It’s hard to deny the importance of Bordeaux in drinks history because many of the world’s top wines originated here.
So, what wines should you taste to get to know Bordeaux better? Let’s dive into the 4 major styles of Bordeaux wine and what you need to know to find great quality.
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Bordeaux is one of the most difficult regions to master because of its complexity. Fortunately, it’s not hard to start enjoying Bordeaux by tasting its 4 major wine styles.
- Cabernet Sauvignon Blend: A Cabernet Sauvignon-based blend from the Médoc.
- Merlot Blend: Merlot-based blend from the Libournais.
- White Bordeaux: A dry white wine of Sémillon and Sauvignon Blanc.
- Sweet Bordeaux: A rich, golden sweet wine.
Cabernet Sauvignon Blends
Cabernet Sauvignon originated in Bordeaux sometime during the 1700s. So, it’s a great first wine to try from this area!
Of course, Bordeaux makes wine blends that are labeled after the appellation so you can’t just pick up a bottle of wine called “Cabernet.” You need to find a wine from an appellation that specializes in Cabernet Sauvignon-based blends.
Look for wines from the 8 Médoc appellations
In Bordeaux, the Médoc (aka “Left Bank”) specializes in Cabernet Sauvignon-based blends. These 8 appellations are famous for their bold and savory style of Cabernet Sauvignon that’s often blended with a touch of Merlot and Petit Verdot.
In the tasting video, we sourced a bottle from the Haut-Médoc appellation which offers great value. Cabernet Sauvignon-based blends from this region make great wines for your cellar because they have higher tannins and acidity. Here are a few clues to find your own bottle:
- Check the vintage: Check the vintage chart for buying red wines in Bordeaux.
- Look for “Grand Vin de Bordeaux”: If you’re buying value, look for the words “Grand Vin de Bordeaux” – the winery’s top wine.
- Identify the Classification: Bordeaux has several classifications in Médoc to identify quality.
Merlot is the most planted grape throughout Bordeaux which means most red wines use Merlot in the blend.
Two major regions produce Merlot-based red wines in Bordeaux: Libournais and Entre-Deux-Mers. These areas are often referred to as the “Right Bank” because of their location on the eastern side of the Garonne river.
In the tasting video, we sourced a Merlot and Cabernet Franc blend from Cadillac Côtes de Bordeaux which is a red wine appellation in Entre-Deux-Mers. What was interesting to taste was the stark contrast between this wine versus the Cabernet. The Merlot-blend was much more plush and velvety with lower tannins and more fruit flavors.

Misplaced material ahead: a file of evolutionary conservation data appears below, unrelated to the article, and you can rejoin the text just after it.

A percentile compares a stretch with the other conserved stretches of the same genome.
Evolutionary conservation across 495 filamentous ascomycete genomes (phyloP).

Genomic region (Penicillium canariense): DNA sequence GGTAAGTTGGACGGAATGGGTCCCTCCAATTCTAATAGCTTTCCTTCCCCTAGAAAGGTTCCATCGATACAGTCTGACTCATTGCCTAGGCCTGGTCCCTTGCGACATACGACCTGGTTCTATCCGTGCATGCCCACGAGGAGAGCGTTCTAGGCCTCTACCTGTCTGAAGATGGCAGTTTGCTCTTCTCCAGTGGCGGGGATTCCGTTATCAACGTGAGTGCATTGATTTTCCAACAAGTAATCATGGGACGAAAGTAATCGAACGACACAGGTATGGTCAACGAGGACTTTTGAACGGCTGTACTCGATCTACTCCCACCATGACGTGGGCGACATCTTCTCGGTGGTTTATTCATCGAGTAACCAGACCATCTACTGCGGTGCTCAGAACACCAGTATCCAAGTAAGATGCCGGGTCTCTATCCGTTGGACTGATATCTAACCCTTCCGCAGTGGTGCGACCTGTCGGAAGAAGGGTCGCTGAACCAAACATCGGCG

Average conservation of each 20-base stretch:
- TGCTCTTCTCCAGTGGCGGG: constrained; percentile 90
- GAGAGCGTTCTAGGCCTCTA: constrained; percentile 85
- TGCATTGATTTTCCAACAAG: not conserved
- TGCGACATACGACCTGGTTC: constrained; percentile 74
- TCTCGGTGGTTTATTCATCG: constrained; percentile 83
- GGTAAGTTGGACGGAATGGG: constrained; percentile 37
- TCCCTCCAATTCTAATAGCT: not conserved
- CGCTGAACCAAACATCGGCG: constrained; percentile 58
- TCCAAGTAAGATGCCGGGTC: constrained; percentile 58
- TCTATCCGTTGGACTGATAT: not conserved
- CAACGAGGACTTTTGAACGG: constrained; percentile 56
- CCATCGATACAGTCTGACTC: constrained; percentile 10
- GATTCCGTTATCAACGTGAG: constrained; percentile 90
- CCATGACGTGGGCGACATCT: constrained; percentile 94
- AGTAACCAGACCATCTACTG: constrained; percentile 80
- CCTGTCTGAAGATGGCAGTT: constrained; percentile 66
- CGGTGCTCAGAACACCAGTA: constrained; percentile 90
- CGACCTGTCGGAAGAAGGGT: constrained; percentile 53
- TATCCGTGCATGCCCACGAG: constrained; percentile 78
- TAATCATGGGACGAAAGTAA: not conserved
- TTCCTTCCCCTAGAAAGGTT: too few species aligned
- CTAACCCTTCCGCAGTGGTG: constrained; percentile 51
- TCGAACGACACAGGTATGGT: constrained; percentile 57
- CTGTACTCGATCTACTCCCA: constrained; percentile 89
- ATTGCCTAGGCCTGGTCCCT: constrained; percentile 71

Here are a few clues to find your own bottle:
- Look for Bordeaux Supérieur and Côtes de Bordeaux for value: These appellations offer some of Bordeaux’s best red wine values.
- Check the vintage: Check the vintage chart for any red wines in Bordeaux.
- Looking for high-end?: Saint-Émilion and Pomerol are home to the Right Bank’s most critically acclaimed Merlot-based wines. These are two areas to explore for top quality that rivals the best of the Médoc.
Dry white wines make up less than 10% of the wine production in Bordeaux. Nevertheless, White Bordeaux has a serious following because it’s delicious!
These wines use mostly Sémillon and Sauvignon Blanc grapes. Together, these varieties make a richer and more peachy wine, with Sauvignon Blanc’s long, tingly finish.
In this tasting, we sourced a wine that was 70% Sémillon and 30% Sauvignon Blanc. It comes from the exclusive Sauternes sweet wine appellation, but since it’s a dry white wine, it’s required to be declassified to basic Bordeaux. Great quality for under $20 a bottle!
- Look in Graves and Entre-Deux-Mers: Most White Bordeaux comes from these two areas.
The last wine to taste to round out your understanding of Bordeaux is a sweet white wine from the Sauternais region. These wines are golden-colored and richly sweet with honey and apricot flavors!
The area that specializes in these sweet wines includes Sauternes (“sew-turn”) which is the most famous sweet wine in Bordeaux.
In this tasting, we sourced a wine from Barsac, which is right next door to Sauternes. And, because it doesn’t have the same name recognition as Sauternes it offers better values. Normally, these wines sell for hundreds of dollars a half-bottle, so value-hunting is a must if you’re on a budget.
More on Bordeaux? See the Guide!
If you’d like to learn more about Bordeaux, definitely check out the complete guide to Bordeaux. The region guide includes a knowledge base, wineries, and wines, all in one place.
The best part is it’s free!